Thursday, February 23, 2012
Monday, February 20, 2012
I know I can't speak for all art teachers, but I am pretty sure that I am not the only one of us who is having a difficult time getting supplies this year. Things have been very tight at my school this year, for reasons which I don't even understand and wouldn't go into here, anyway. I have experienced money shortages before but this has been rougher. I felt pretty desperate towards the beginning of the semester. While it has been quite a bit more work, I have been able to get the supplies I needed for my classroom.
- Donorschoose.org I realize that many of you are already familiar with this site. If you are struggling with supplies, become familiar. Come up with a project, write it up, tell how much you need the supplies. For most projects, you have to order the supplies through partner companies, but many major art supply companies participate. There are certain requirements that you have to follow once you get the supplies, like uploading photos and writing thank-you notes. What a great experience for the students to be thankful, though! These projects can get funded quickly or could take a few months. I am fortunate to live in a county where different foundations will match donations to Title one schools. Donorschoose also has family and friends weeks where they match all donations given by your family who enter a special code. One of those weeks is coming up in March! This is the first year I've used this site, but I've had four different projects funded. Some of the projects I had funded were for specific items, while others were for general items that I just knew we needed.
- Art Room Aid I hadn't heard of this program until this year, but I have seen it heavily advertised now. This is very familiar to donorschoose with asking for art supplies for specific projects, though all supplies are from Dick Blick. I don't think as many donors are familiar with art room aid, so I am not sure that projects are funded as often or as quickly. The best thing about Art Room Aid is that you can spend donations immediately, rather than waiting for full funding. If someone donates $50, you can spend it on part of the project. I have one that was only partially funded, but I got the paper I needed right away. This works really well for general art supplies. There are no requirements after you get the funding, which felt a little bit strange to me.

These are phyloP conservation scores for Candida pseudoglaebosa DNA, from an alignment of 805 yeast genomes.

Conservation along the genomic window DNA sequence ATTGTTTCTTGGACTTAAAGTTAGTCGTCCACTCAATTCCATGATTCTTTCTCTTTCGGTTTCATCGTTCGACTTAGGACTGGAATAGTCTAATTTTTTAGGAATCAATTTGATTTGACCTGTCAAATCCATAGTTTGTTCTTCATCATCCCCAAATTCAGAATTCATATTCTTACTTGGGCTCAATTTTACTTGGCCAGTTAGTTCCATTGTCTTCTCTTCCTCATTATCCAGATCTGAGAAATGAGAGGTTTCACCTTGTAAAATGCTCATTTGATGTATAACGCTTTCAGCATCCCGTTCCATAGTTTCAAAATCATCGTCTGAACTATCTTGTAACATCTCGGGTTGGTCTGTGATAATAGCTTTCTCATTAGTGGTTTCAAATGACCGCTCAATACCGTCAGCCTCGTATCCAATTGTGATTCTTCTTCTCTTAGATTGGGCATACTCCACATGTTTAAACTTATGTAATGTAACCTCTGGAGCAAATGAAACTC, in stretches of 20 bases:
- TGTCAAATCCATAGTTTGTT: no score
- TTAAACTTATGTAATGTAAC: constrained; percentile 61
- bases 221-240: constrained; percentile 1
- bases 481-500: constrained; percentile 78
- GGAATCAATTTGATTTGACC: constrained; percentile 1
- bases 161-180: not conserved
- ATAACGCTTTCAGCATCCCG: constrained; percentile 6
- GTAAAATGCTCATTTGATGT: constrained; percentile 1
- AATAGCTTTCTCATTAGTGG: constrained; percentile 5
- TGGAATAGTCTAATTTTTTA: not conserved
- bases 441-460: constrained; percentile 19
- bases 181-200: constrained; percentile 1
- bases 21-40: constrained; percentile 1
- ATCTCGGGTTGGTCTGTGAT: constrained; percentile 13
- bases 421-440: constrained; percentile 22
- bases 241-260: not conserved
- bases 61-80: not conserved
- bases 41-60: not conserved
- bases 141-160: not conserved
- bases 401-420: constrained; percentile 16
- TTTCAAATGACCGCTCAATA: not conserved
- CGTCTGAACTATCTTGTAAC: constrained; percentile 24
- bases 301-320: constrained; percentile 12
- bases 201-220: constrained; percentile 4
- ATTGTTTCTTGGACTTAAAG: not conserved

- Grants Honestly, there are grants all over for different reasons. If you see a grant opportunity, find a project that fits those requirements. You won't get all of them, but every little bit helps. While so many of our supplies are expendable, you might be able to get a grant that will cover permanent art items as well. If you are asking for items for a painting project, ask for paint brushes as well or a clay slab roller, or whatever.
- School Partners These other things I would do on my own, but for this one, I would find out who is your contact for your school's business partners. You might be able to get items from them as well. So far this year, one of our partners asked what I wanted. I made a list, and got a gift certificate for some of the supplies.
- Free Stuff I am taking ANYTHING that people are willing to donate. Many frame shops will give you the centers of mats after they are cut. Fabric shops will sometimes give you the cardboard that they wrap their fabric around. Have your school save bottle caps for those murals you've seen everywhere. Jar lids, milk cartons, paper towel rolls are all great armature items for paper mache or other sculpture items. GOOSE paper-I saw this on someone else's blog, but don't remember to give credit. GOOSE paper is paper that is Good On One Side. All of our free drawings are done on GOOSE paper. Good to reuse the paper and teach the kids responsibility. I am constantly going through our recycling bins at school for goose paper, newspaper, magazines. Yes, I end up being a bit of a packrat, but when you can't get supplies from a catalog, and it doesn't look good for later, I am going to save pretty much anything that I might be able to use later. Crappy old printing paper, yep. Faded construction paper, oh yeah. Fabric scraps, uh huh.
If you are struggling with supplies, I get it. It is rough. Hopefully, some of these tips have helped.
Sunday, February 19, 2012
This student wanted to use his purple paper as the sky. Turned out nicely, I think.
Monday, February 6, 2012
This was my first time to teach reduction printmaking. Heck, this was my first time to DO reduction printmaking. I was inspired by The Crayon Lab, and will definitely be doing the type of printmaking again. For these prints, I used craft foam. I like how the craft foam prints compared to Styrofoam. After studying the architecture of Hundertwasser, students designed their own buildings. We printed with three different colors and let the kids have free reign on which colors they chose. I would probably talk more to them next time about creating more contrast. Some paid attention this time, but others used three dark colors. While I think these prints did turn out nicely, the second set of printing hardly shows. I think we needed to do a bit more reducing between the second and third print. I found a few more examples of reduction printmaking that I thought were nice (pinned!) at Use Your Coloured Pencils and Mrs. Knight's Smartest Artists. The contrast was really nice in both, plus the second one seemed a bit simpler with two colors. Thanks for the inspiration!